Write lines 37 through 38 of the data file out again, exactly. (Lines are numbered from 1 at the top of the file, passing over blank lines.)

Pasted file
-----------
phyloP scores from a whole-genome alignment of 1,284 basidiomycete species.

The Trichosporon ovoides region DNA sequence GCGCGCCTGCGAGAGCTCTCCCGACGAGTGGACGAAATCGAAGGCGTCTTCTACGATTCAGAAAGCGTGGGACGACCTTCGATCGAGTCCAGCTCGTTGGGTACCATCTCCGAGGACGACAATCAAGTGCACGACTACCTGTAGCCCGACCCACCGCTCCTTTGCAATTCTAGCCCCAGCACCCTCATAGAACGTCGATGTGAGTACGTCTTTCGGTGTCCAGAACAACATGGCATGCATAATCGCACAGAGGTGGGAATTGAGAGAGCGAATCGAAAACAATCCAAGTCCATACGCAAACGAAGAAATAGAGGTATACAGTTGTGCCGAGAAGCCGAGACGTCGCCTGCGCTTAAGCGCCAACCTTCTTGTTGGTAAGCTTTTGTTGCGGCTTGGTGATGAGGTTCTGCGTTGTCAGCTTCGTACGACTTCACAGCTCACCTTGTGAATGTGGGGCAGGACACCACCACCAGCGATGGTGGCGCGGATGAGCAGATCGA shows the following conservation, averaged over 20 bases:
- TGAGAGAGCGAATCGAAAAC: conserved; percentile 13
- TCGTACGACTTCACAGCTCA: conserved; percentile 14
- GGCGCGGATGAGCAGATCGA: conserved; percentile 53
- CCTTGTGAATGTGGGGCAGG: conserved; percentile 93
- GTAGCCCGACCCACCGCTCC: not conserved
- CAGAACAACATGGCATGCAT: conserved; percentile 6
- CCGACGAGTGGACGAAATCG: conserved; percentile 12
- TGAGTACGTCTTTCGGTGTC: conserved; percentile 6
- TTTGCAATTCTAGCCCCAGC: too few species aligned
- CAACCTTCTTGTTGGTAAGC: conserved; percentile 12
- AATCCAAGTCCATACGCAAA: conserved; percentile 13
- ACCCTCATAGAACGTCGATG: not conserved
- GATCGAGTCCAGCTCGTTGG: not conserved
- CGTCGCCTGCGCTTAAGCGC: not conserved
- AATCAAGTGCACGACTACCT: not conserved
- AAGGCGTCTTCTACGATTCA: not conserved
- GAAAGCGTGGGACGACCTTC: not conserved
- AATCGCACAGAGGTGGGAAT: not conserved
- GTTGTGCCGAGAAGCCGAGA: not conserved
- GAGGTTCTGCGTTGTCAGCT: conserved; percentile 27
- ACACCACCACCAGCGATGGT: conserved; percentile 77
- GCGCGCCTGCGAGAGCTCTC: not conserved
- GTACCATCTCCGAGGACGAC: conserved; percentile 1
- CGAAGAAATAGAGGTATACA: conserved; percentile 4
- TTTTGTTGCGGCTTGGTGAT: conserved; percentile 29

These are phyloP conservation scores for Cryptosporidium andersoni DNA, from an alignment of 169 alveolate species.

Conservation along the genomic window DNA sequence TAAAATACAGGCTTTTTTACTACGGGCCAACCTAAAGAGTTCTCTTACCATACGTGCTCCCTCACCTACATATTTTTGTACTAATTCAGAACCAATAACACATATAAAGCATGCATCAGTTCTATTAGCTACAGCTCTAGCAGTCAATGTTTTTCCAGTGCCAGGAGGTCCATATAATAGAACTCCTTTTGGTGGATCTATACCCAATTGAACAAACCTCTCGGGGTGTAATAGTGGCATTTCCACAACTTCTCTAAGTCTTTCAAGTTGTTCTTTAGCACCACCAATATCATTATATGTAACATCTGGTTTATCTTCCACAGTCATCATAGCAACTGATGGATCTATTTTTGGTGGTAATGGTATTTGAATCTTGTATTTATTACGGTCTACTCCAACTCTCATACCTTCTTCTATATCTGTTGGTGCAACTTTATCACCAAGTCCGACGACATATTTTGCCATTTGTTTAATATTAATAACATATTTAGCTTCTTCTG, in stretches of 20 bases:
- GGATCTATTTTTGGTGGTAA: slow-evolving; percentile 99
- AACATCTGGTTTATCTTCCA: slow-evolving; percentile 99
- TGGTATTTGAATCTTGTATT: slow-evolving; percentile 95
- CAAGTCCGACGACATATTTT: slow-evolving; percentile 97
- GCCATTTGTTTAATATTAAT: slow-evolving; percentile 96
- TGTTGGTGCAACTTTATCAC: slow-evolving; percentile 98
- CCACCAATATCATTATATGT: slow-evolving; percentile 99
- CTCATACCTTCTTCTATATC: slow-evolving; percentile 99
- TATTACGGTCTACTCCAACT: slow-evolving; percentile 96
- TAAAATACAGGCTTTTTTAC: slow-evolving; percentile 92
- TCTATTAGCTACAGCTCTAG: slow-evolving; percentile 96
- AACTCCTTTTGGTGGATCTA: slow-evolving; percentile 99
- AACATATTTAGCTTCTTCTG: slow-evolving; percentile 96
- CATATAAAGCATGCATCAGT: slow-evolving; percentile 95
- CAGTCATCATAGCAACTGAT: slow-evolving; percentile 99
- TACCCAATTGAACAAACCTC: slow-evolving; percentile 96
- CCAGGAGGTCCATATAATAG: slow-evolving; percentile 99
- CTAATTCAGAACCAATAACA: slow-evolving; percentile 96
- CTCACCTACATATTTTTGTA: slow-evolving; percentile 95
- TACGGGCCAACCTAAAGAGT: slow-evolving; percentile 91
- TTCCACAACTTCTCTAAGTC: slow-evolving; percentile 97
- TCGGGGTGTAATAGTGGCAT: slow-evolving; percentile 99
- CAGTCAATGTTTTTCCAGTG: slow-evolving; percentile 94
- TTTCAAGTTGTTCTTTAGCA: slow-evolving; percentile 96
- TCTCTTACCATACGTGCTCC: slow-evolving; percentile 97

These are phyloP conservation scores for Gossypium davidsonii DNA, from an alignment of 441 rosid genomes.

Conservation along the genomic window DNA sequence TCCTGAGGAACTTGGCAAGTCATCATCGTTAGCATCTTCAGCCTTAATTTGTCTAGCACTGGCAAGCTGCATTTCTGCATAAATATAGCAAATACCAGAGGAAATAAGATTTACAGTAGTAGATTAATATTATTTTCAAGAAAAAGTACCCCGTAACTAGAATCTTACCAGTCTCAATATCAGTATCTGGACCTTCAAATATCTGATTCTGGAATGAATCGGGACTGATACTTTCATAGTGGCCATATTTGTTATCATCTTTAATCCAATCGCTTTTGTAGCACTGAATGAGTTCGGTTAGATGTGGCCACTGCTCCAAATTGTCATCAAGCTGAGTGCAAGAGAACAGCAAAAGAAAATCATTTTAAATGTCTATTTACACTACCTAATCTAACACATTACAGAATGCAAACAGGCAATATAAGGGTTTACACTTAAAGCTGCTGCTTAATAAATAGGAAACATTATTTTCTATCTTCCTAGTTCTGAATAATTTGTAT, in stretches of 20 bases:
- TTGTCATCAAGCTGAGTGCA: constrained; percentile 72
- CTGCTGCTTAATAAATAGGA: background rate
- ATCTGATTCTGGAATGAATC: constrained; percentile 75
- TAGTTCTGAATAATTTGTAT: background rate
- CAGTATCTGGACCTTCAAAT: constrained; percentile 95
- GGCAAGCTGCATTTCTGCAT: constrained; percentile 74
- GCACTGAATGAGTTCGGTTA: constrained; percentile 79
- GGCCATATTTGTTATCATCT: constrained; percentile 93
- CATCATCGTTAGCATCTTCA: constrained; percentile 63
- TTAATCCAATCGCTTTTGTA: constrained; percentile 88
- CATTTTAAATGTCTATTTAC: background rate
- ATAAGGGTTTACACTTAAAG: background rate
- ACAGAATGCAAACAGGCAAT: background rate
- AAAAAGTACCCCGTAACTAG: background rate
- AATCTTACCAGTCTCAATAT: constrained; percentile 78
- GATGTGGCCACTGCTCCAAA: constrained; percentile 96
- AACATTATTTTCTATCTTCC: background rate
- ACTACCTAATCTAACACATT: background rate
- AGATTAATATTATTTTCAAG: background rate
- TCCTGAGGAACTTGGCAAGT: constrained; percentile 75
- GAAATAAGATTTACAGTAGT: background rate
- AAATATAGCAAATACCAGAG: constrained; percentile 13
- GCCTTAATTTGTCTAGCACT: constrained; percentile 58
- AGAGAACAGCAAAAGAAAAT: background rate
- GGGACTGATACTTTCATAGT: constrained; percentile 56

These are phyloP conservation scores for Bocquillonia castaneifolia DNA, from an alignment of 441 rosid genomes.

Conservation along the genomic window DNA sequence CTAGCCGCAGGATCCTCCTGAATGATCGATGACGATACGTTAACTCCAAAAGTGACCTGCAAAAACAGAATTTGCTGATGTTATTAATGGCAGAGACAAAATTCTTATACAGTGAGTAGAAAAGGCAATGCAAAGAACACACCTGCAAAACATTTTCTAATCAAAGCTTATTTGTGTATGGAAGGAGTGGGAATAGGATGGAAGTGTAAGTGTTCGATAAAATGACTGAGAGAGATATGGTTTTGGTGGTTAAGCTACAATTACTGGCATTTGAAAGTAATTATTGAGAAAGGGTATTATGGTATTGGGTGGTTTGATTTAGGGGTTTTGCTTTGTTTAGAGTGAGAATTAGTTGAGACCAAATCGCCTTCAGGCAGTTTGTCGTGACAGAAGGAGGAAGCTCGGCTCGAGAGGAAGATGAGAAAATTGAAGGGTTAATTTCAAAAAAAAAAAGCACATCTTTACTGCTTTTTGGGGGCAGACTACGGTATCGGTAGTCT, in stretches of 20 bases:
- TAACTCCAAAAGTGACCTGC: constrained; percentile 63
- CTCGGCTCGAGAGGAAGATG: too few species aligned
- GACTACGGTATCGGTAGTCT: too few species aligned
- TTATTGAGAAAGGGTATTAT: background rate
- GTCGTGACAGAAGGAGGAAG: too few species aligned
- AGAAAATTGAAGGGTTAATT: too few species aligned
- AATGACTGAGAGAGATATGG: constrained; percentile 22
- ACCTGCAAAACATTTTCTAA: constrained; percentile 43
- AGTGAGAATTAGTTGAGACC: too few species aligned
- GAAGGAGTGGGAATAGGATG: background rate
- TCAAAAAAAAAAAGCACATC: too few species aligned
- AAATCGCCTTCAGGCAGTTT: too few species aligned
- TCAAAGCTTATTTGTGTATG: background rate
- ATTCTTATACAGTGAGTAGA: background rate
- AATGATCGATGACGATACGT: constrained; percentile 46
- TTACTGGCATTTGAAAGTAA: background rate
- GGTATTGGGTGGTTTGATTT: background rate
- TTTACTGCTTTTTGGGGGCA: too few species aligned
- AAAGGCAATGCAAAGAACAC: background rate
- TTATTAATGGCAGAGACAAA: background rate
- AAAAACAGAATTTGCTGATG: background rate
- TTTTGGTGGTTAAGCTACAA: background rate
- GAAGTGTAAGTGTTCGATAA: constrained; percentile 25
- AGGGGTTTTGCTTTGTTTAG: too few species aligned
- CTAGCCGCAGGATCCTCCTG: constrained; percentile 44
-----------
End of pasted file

- CTCATACCTTCTTCTATATC: slow-evolving; percentile 99
- TATTACGGTCTACTCCAACT: slow-evolving; percentile 96